When I was a very young child, I owned a dog. His name was Skippy, but I barely remember him.
I remember him as sort of a lanky creature, light-colored and spotted, but I could be wrong. To the best of my knowledge, Skippy never lived in our house but chose instead to hang out at my grandparents’ house, some four blocks away. So fond of Skippy was my grandfather, that he may have actually been Grandpa’s dog. Isn’t it pathetic that I don’t remember more? Especially since I consider myself a “dog person” (as opposed to a “cat person”).
On the other hand, I have many fond memories of Rusty, the family dog during my teenage years. And of Bud, the psychologically and physically fragile Shih Tzu half-breed that landed on our stoop, shivering and whimpering, in the midst of a nasty late-spring Midwest ice storm. My parents claim that the first story I wrote, way back in kindergarten or first grade, was titled “The Go-Away Dog.” (Skippy may have been the inspiration for that forgettable effort).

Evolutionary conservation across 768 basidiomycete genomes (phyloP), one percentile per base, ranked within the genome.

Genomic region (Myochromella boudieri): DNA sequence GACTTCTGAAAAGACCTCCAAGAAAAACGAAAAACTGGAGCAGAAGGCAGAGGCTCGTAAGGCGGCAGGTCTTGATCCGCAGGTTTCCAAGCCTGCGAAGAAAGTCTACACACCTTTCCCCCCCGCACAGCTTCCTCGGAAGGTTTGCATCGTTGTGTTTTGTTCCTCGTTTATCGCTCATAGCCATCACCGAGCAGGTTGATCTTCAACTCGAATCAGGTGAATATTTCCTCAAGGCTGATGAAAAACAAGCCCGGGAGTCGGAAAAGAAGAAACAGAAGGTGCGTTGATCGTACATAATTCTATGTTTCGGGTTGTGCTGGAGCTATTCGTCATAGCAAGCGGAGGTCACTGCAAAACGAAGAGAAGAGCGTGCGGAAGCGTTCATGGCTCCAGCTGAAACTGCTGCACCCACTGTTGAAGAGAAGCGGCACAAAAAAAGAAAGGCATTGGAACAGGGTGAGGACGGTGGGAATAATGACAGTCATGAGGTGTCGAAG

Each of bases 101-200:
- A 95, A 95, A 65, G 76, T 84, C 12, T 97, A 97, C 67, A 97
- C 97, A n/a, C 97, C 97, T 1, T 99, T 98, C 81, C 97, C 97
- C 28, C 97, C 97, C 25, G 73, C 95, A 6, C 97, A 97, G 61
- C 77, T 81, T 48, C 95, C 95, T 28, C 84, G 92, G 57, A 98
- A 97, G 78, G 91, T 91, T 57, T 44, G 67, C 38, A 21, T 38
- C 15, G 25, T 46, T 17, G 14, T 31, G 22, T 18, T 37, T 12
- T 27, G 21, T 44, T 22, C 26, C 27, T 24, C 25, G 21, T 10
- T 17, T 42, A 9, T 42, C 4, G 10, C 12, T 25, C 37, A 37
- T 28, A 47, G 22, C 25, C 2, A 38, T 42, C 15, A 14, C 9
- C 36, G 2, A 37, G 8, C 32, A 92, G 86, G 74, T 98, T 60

Through the years I’ve also been the tragically unsuccessful caretaker of fancy mice and goldfish, but dogs have long been the pet of choice in my immediately family. Both of my brothers have owned dogs, but I believe this particular branch of the family tree is dog-free these days.
Frankly, I’d never thought that cats measured up to dogs as family pets. Have you ever tried to teach a cat to roll over? Have you ever tried to teach a cat anything? My own children don’t share this view.
My oldest son, Aaron, and his wife, Eiko, share their Berkeley living space with two cats and my daughter, Meghan, recently added a Siamese cat to her household, which also includes a puppy. That’s my wife, Linda, playing with Meghan’s dog in the photo.
Regardless of the breed of pet, I believe they add richness to just about any family situation. Remember to include relationships to pets as you write your own memoirs or family histories.
Photo of Lucky Lehmer by lwlehmer.